Intrigue in an oasis

The house was taken down by a stomach bug last week, and with deadlines looming, my energy went towards painting work versus blogging work. In between everyone's bouts and loads of laundry, I got some reading done, and I was reminded of my happy experiences at the Isabella Stewart Gardner museum when it cropped up in the headlines - again.

If you've ever been to the museum, you most likely felt as a lot of us have: like this is your home, and you're privileged to live there.

via Google + museum page

via Google + museum page

My personal discovery of the Gardner was during my internship at the Boston MFA, which is very noticeably across the street. The MFA commands its space, with limited foliage and maximum frontage. Nothing subtle about it.

image via Creative Commons

image via Creative Commons

The Gardner sits quietly, perhaps a private home silently waiting visitors. If I remember correctly - it was a long time ago - the building sits close to the Fens (Fenway park, too), quietly magnificent gardens containing another hidden gem, the Victory Gardens from WWII. Check them out, because I digress.

As an (albeit temporary) employee, the Gardner was free so I took advantage to visit during one lunchtime. There were few people, and I had the galleries I entered first to myself except for the quiet but very watchful guards. Then I happened into the courtyard. I wasn't prepared for the courtyard.

In the middle of a typically hot Summer workday - after having commuted from Providence that morning and sweated through the T, I found a little hidden bit of Italy. I remember wanting to stay and eat lunch (I was really hungry), but it wasn't allowed. It's really easy to forget this is a museum.

So I went on to explore the remainder of the building (the top floor, Mrs Gardner's rooms, was closed to the public). As I wandered from gallery to gallery, I was still overcome by the feeling that this was my place. There's a sense of solitude, not a lonely one, a secret garden, happy one. One full of treasures, exactly as Mrs Gardner left it, as she intended.

It makes total sense, then that the infamous heist (slightly salacious details here) feels so personal. The empty frame with shreds of damaged canvas doesn't help.

It feels much like when your own belongings are stolen, the violation and loss of privacy. I hope the artworks are restored, someday, to their rightful places. And I'm dying to know how they'll restore the Rembrandt. Hope that's a future blog post itself.

No.

Ran across this article about gun violence illustrations on Drawger (really want to write "Drawager," like it's an old widow living in an Abbey who draws), and it reminded me of something.

As part of a story in Entertainment Weekly on gun violence in Hollywood, post the Newtown shooting, EW commissioned a number of illustrations. Soon after the shootings, which took place in the town where my parents live (they moved while I was in college, so I've never felt as if I 'lived' there), I tried to do a personal illustration. I'd intended to do a beautiful painting - highlighting the details, creating the patterns - of the rifle, the legal mass-killing machine used to take children away from innocence. And their parents.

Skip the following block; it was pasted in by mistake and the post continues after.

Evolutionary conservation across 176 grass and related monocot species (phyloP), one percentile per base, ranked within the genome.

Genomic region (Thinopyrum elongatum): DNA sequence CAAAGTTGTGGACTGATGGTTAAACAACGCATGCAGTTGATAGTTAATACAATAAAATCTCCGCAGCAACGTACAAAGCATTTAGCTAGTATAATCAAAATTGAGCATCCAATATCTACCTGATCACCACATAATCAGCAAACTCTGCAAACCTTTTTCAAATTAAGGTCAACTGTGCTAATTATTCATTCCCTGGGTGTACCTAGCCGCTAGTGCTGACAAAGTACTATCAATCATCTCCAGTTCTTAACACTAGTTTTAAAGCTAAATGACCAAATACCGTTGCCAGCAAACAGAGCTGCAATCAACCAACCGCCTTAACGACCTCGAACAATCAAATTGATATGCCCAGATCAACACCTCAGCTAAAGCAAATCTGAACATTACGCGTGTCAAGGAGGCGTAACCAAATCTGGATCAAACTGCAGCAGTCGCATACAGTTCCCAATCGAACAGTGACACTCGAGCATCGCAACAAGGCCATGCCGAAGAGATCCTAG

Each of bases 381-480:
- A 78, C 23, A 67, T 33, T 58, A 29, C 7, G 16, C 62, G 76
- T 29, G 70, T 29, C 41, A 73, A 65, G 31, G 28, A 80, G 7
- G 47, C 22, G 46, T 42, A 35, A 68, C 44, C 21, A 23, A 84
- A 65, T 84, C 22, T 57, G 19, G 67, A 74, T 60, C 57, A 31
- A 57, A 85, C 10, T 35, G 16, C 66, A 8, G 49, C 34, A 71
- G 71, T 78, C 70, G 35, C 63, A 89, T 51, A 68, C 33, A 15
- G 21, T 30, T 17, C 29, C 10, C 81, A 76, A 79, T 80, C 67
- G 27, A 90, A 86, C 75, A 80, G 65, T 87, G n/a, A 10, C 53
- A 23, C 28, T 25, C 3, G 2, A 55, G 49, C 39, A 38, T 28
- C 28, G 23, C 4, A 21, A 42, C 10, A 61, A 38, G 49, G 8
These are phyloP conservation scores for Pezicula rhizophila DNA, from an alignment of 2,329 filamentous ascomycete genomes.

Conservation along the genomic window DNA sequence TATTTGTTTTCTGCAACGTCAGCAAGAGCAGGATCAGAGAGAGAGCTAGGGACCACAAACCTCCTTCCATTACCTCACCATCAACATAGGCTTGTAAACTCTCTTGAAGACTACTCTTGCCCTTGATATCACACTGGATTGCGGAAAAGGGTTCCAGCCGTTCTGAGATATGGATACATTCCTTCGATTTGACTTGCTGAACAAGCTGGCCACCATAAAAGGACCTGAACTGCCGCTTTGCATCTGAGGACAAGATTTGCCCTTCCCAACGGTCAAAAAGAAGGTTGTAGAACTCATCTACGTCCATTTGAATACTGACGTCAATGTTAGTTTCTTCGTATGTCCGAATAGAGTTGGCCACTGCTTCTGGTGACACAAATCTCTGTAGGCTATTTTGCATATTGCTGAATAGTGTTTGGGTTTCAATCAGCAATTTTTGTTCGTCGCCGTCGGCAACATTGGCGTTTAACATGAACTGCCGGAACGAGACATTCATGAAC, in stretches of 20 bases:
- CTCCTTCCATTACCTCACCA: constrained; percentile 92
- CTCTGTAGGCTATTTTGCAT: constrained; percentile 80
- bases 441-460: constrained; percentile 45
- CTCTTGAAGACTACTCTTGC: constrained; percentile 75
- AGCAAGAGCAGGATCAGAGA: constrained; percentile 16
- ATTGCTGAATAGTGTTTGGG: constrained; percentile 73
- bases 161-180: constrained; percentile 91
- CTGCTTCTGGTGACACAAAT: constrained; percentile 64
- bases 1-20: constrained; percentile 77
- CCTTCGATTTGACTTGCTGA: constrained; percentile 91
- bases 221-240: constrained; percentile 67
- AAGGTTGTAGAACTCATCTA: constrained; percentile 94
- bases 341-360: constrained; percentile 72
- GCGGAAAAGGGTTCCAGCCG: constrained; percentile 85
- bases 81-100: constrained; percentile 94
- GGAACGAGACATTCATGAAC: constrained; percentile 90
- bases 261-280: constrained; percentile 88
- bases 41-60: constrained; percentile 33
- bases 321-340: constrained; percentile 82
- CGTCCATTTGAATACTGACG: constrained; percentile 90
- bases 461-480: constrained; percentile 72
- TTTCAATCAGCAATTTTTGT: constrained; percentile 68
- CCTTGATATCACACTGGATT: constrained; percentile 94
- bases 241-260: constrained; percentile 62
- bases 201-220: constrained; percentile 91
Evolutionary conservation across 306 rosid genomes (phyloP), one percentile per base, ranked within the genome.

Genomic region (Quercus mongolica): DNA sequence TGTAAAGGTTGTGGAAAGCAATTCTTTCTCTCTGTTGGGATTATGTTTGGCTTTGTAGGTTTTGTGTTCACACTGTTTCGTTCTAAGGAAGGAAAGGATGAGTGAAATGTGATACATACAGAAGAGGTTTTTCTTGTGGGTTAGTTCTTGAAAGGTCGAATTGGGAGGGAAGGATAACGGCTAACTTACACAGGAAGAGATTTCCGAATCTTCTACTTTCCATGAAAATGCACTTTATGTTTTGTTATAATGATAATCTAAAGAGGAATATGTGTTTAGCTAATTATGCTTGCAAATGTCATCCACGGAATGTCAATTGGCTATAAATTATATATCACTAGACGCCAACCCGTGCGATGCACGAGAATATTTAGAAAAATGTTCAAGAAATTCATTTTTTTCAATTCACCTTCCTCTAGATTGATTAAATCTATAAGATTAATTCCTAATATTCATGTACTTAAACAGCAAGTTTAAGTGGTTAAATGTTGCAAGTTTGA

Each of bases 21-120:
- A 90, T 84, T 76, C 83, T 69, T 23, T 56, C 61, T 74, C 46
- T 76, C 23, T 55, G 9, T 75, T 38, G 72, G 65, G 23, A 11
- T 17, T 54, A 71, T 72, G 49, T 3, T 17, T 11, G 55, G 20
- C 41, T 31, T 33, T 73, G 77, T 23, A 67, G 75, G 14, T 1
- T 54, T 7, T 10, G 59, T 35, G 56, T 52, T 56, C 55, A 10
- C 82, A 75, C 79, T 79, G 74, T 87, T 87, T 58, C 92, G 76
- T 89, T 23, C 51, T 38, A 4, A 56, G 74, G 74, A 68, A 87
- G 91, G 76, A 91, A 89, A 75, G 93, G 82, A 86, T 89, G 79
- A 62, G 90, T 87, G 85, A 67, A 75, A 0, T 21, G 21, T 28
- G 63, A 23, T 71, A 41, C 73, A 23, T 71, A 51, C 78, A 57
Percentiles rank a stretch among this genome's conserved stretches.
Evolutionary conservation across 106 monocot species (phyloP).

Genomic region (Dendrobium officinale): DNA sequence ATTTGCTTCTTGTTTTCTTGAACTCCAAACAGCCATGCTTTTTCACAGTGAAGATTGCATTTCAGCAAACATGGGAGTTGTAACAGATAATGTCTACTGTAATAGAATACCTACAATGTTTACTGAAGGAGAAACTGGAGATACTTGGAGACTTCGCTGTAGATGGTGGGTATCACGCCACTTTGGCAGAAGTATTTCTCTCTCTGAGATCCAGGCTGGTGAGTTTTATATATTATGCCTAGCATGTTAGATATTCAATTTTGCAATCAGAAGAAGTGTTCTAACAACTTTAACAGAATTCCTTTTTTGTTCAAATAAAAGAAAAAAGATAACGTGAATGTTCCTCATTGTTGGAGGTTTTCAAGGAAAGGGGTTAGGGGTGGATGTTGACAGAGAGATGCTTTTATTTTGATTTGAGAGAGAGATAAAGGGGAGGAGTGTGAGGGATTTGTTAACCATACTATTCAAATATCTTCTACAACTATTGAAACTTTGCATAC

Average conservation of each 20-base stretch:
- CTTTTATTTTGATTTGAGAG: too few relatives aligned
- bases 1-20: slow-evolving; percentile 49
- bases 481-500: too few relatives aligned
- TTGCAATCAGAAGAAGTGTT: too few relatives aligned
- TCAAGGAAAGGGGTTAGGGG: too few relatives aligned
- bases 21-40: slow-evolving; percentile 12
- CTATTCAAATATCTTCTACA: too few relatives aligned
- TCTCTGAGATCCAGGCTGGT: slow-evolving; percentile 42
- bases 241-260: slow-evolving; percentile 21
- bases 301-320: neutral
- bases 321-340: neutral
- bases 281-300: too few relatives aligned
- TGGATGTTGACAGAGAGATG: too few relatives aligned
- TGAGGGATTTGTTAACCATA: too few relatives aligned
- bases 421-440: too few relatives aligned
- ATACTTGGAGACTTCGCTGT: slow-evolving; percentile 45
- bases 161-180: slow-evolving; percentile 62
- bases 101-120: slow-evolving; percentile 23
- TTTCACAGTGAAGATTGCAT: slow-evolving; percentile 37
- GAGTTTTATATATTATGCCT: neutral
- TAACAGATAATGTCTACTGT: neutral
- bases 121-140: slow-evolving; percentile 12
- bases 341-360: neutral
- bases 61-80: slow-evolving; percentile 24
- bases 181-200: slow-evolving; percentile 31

I couldn't do it. I did my research, I started sketching, and I couldn't do it.

It's such a joy to paint something beautiful. For me, as the painter, I enjoy the journey, and the destination - the finished image - is an additional benefit. But to paint, to find the beauty in something that only exists to kill - and to kill mass amounts, violently and finally - well, no.

After nearly 20 years in the design world, as an Account person no less, saying "no" to a client (albeit the client was me...) was tough. But

No.

Oh, yes

Do you ever have the experience of being 'confronted' (in a good way) with something that you'd seen before but not focused upon? So this wasn't a blinding flash of overwhelmingness, since there was some familiarity and enough separation that it wasn't personal, but. Maira Kalman

Yup, late to the party again. But that's ok, I've the urge to go create now, thank you.

Here's her TED Talk, which I can't seem to embed here. Worth going to another page. Really.

Geek admiration

Hate to admit it - yes, I'm...picky - but it's rare to find work that I totally admire and be totally inspired by. Totally being the operative word.

First, the site Book by Its Cover is a great read, and since I just found it (behind, I know), it is great to see it's coming 'back' better than ever. And not only the content, but the layout of the site. Intuitive, interesting and graphically acceptable. Nice!

Then. THEN. One of the sponsors of Book by Its Cover. Also. That's the name (another great inspiration). Also. I curiously clicked through, and not only their site, but their clients' sites (the most difficult place to showcase the breadth of your 'stuff'!), AMAZING. Incredible illustration, design, animation, thought. Hooray!

Go! Please. Visit Also now.

Up and running

This will soon contain some more insights, but in the meantime, the site is actually functional. Yes, that is a hurdle in and of itself. But it will be nice to add the dimension of insights. Promise, promise it will be coming soon.

In the meantime, check out what is here and Happy Hols!